Where’s the line between ‘creepy’ and ‘personalised’ luxury travel?

It’s a well-known truth that personalised travel is the epitome of luxury, you know, when you’re greeted by name with your favourite drink by the manager of your favourite hotel.

But at a breakfast speaker panel at TRENZ 2017 in Auckland, Travel Weekly USA Airline Editor, Robert Silk, asked, “What’s the line between creepy and personalised service?”

Fellow panellist Nadine Jolie Courtney, a freelancer writer for various luxury publications including Vogue, shared an example of where this line might lie.

Courtney was travelling for the first time without her young daughter, and the hotel she was staying at knew this prior to her arrival – she’s a self-confessed “millennial-ish” Instagram addict and had shared this little fact on her account.

So the hotel printed photos of her daughter from her Instagram, framed them and hung them in her room.

“When I walked into the room and saw them I thought it was the sweetest thing and I cried,” Courtney told the audience.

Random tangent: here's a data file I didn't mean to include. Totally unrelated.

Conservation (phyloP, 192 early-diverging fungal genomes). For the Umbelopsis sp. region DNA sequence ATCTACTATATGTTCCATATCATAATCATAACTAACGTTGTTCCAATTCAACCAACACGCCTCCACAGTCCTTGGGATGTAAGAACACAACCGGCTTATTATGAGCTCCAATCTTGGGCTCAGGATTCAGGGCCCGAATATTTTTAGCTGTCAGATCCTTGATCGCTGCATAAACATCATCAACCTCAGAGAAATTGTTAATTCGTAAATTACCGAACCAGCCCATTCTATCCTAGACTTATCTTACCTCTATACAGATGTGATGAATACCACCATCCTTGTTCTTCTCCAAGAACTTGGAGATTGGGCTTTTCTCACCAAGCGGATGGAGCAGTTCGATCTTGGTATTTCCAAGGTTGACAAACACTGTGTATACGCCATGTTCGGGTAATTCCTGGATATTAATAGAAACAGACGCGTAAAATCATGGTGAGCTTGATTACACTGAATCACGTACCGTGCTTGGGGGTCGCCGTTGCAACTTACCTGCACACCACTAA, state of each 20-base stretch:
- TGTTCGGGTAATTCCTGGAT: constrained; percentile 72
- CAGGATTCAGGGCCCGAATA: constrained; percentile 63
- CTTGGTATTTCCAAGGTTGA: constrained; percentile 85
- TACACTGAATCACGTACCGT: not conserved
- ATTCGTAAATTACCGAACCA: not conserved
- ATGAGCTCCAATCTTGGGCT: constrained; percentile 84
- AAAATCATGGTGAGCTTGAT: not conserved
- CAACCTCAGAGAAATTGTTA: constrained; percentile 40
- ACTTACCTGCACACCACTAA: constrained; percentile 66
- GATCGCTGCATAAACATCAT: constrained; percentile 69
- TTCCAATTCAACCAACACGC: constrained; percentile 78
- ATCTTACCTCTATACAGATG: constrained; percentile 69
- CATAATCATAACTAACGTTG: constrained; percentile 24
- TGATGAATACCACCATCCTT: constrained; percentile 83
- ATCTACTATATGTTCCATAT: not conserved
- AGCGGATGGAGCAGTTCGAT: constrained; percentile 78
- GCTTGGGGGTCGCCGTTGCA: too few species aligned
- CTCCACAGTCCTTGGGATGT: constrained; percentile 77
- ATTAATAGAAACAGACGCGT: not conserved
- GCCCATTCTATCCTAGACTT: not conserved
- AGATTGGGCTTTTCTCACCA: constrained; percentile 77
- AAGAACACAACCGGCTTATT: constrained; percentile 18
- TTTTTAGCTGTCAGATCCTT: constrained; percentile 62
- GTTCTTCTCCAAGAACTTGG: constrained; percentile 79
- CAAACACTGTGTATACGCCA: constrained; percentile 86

“But when I told my friends, they said, ‘Wow that’s so creepy.’”

So is this the kind of personalised service luxury travellers are craving?

“If you’re a very rich person travelling around the world, you want to have an authentic experience,” Courtney said.

Silk added, “It’s about making you feel special.

“When hotels know things about you before you arrive, so you feel like you’re among people who know you, that’s a big part of luxury.”

According to Courtney, luxury is about “making the impossible possible”.

“So whether you want to eat at two in the morning or need someone to pick up something locally for you, or you have dietary requirements, you want that hotel to go above and beyond to make it possible.”

Panellist Nancy Trejos, staff writer for USA Today, said “it’s not just about providing a bed anymore. You have to provide a customised experience.”

Silk emphasised the importance of bonding with a destination.

“Premium travellers want to feel like they’ve connected with a place,” he explained.

“But the connection should seem more authentic.”

A final example from Courtney on personalisation in the luxury market was from one of her stays in a Savoy hotel.

Courtney received personalised stationary, with paper letters printed with “From the desk of Nadine Jolie Courtney”, which she said was something extra special and memorable.

Trejos concluded, “It’s about having an authentic experience but making it meaningful enough that you actually take it back home with you.”